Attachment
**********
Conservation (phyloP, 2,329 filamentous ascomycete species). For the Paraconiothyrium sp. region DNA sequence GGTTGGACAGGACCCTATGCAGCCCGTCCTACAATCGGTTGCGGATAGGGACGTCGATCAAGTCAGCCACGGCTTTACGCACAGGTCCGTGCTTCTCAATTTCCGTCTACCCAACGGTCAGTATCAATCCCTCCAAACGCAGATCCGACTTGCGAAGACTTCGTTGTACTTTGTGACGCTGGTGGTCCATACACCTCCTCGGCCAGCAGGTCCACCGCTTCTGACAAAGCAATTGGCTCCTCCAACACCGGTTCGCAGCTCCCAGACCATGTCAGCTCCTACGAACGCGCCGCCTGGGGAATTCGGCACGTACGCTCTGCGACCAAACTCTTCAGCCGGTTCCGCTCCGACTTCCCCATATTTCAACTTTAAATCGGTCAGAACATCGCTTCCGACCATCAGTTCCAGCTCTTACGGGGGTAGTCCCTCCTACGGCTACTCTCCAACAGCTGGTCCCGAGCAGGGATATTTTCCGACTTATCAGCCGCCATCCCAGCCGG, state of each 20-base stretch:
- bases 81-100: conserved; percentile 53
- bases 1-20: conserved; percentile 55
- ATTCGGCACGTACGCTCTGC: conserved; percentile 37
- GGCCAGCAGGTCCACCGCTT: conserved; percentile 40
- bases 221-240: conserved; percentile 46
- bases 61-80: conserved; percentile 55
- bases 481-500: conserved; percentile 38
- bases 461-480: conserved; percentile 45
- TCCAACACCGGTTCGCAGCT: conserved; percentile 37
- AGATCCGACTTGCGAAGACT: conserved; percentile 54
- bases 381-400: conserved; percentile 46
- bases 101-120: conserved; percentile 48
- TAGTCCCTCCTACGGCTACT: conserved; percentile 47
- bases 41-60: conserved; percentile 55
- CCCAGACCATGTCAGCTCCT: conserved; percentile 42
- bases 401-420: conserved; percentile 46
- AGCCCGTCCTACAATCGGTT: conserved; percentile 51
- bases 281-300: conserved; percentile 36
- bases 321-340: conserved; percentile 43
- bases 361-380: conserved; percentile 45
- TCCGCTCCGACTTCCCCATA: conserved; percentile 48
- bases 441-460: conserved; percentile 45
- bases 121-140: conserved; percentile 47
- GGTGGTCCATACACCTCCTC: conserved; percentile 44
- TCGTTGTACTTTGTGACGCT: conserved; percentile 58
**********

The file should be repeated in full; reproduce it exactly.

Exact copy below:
Conservation (phyloP, 2,329 filamentous ascomycete species). For the Paraconiothyrium sp. region DNA sequence GGTTGGACAGGACCCTATGCAGCCCGTCCTACAATCGGTTGCGGATAGGGACGTCGATCAAGTCAGCCACGGCTTTACGCACAGGTCCGTGCTTCTCAATTTCCGTCTACCCAACGGTCAGTATCAATCCCTCCAAACGCAGATCCGACTTGCGAAGACTTCGTTGTACTTTGTGACGCTGGTGGTCCATACACCTCCTCGGCCAGCAGGTCCACCGCTTCTGACAAAGCAATTGGCTCCTCCAACACCGGTTCGCAGCTCCCAGACCATGTCAGCTCCTACGAACGCGCCGCCTGGGGAATTCGGCACGTACGCTCTGCGACCAAACTCTTCAGCCGGTTCCGCTCCGACTTCCCCATATTTCAACTTTAAATCGGTCAGAACATCGCTTCCGACCATCAGTTCCAGCTCTTACGGGGGTAGTCCCTCCTACGGCTACTCTCCAACAGCTGGTCCCGAGCAGGGATATTTTCCGACTTATCAGCCGCCATCCCAGCCGG, state of each 20-base stretch:
- bases 81-100: conserved; percentile 53
- bases 1-20: conserved; percentile 55
- ATTCGGCACGTACGCTCTGC: conserved; percentile 37
- GGCCAGCAGGTCCACCGCTT: conserved; percentile 40
- bases 221-240: conserved; percentile 46
- bases 61-80: conserved; percentile 55
- bases 481-500: conserved; percentile 38
- bases 461-480: conserved; percentile 45
- TCCAACACCGGTTCGCAGCT: conserved; percentile 37
- AGATCCGACTTGCGAAGACT: conserved; percentile 54
- bases 381-400: conserved; percentile 46
- bases 101-120: conserved; percentile 48
- TAGTCCCTCCTACGGCTACT: conserved; percentile 47
- bases 41-60: conserved; percentile 55
- CCCAGACCATGTCAGCTCCT: conserved; percentile 42
- bases 401-420: conserved; percentile 46
- AGCCCGTCCTACAATCGGTT: conserved; percentile 51
- bases 281-300: conserved; percentile 36
- bases 321-340: conserved; percentile 43
- bases 361-380: conserved; percentile 45
- TCCGCTCCGACTTCCCCATA: conserved; percentile 48
- bases 441-460: conserved; percentile 45
- bases 121-140: conserved; percentile 47
- GGTGGTCCATACACCTCCTC: conserved; percentile 44
- TCGTTGTACTTTGTGACGCT: conserved; percentile 58